In Martin Luther's Small Catechism he borrows a line from St. Augustine about what defines a "god." A god is whatever you fear, love, and trust above all things. So, in his explanation of the First Command in the Catechism, Luther explains: "You shall have no other gods. What does this mean? We should fear, love, and trust in God above all things."
This explanation, which has been kicking around the church since at least the fourth century, also establishes a beachhead for pastoral care. You see, in pastoral care, typically we're dealing with how the First Command has broken loose in someone's life to drive them from Christ -- from faith in this man Jesus, who is true God -- to some other god. When fear, love, and trust of Jesus breaks loose from it's mooring in God's baptismal promises to us, all kinds of gods are dredged up from the abyss of our imaginations to replace him as the object of our worship.
A pastor who's got his antennae tuned up for a person's confession will listen for where the First Command has broken loose in a Christian's life. He will listen for where the command has laid him open and left him naked and exposed and ashamed before God and his neighbors. And, ultimately, the pastor listens for the reason why a person doesn't hear Gospel in the First Command. Why a Christian no longer hears and takes comfort in the knowledge that Jesus has fulfilled the command for him.
When the First Command busts us open, we run in circles. Our fears overwhelm us. How will we pay the bills? Why did she leave us? Where was God when I needed him? Or, maybe it's love that turns us inward on ourselves. My baby died, and now I don't see the point of living. I've fallen out of love with my church, so I think it's time to find another one that better meets my needs. I can stop drinking any time I want. Then, there's faith itself that we make into a god. We end up worshipping our belief in our ability to believe. We trust that whatever our pastor says it's as if God Himself said it to us. We trust that our relationships, money, or material possessions are signs of God's blessing, and if we lose them it's a sign God's punished us for some wrong done.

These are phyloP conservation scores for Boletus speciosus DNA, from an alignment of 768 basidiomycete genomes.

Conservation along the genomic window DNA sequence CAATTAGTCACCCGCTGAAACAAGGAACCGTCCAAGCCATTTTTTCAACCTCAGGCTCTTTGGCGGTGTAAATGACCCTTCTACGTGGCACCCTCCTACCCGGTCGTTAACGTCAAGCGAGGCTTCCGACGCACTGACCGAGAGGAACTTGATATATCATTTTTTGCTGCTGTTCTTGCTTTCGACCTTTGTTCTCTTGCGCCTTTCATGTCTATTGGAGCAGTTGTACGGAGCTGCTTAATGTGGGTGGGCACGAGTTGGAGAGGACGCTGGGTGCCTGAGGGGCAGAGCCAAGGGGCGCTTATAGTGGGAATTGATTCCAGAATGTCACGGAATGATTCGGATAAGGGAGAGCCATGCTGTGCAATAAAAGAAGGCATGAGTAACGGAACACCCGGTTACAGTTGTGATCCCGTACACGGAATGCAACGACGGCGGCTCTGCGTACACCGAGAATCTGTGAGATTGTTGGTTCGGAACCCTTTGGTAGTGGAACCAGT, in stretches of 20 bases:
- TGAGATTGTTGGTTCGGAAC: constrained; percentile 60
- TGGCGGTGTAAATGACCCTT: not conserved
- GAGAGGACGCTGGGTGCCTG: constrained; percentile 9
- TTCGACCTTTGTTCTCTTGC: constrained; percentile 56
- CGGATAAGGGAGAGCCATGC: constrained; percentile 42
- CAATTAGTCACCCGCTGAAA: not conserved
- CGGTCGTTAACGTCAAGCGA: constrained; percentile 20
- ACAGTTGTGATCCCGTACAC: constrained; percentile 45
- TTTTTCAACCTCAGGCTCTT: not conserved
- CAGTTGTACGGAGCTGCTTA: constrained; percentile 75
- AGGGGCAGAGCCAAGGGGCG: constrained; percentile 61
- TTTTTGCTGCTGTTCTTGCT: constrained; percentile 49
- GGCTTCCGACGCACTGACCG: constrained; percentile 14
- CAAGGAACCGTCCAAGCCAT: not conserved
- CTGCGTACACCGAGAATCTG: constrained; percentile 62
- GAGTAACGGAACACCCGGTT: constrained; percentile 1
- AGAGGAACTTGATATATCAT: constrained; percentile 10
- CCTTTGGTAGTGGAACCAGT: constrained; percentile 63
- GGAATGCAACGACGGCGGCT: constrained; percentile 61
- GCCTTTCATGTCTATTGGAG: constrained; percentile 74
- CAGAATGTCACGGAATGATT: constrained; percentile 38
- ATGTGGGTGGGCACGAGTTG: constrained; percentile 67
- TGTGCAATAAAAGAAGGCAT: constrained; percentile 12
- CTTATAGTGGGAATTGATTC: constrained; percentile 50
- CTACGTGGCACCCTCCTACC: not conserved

When we dive into the First Command, the truth is that we will discover not just one or two false gods, but an endless parade of gods. As one theologian said, "Our mind is a factory of idols." We just can't stop ourselves from fearing, loving, or trusting someone or something other than Christ Jesus to be our Lord and God. But, what can we do about it? The simple (not easy) answer is: nothing. There's nothing we can do about it, except confess the truth of it. We're not godless so much as we have too many gods competing for our attention. But, that's why God sends us preachers.
God's preachers announce to us that, yes, we're drowning in false gods. Short of death, there's no stopping our endless pursuit of any god other than the Crucified God. But, all the Law and the prophets hung on the Crucified God. That's why Jesus suffered Himself to be "pierced for our transgressions and crushed for our iniquities." Jesus went to his cross knowing full well we can't do anything to stop ourselves from trampling the First Command underfoot in our chasing after false gods. That's why He chose to suffer for us, die and descend into hell for us, and be raised from the grave for us. He did it to accomplish all that is impossible for us to accomplish, beginning first and foremost with the First Command.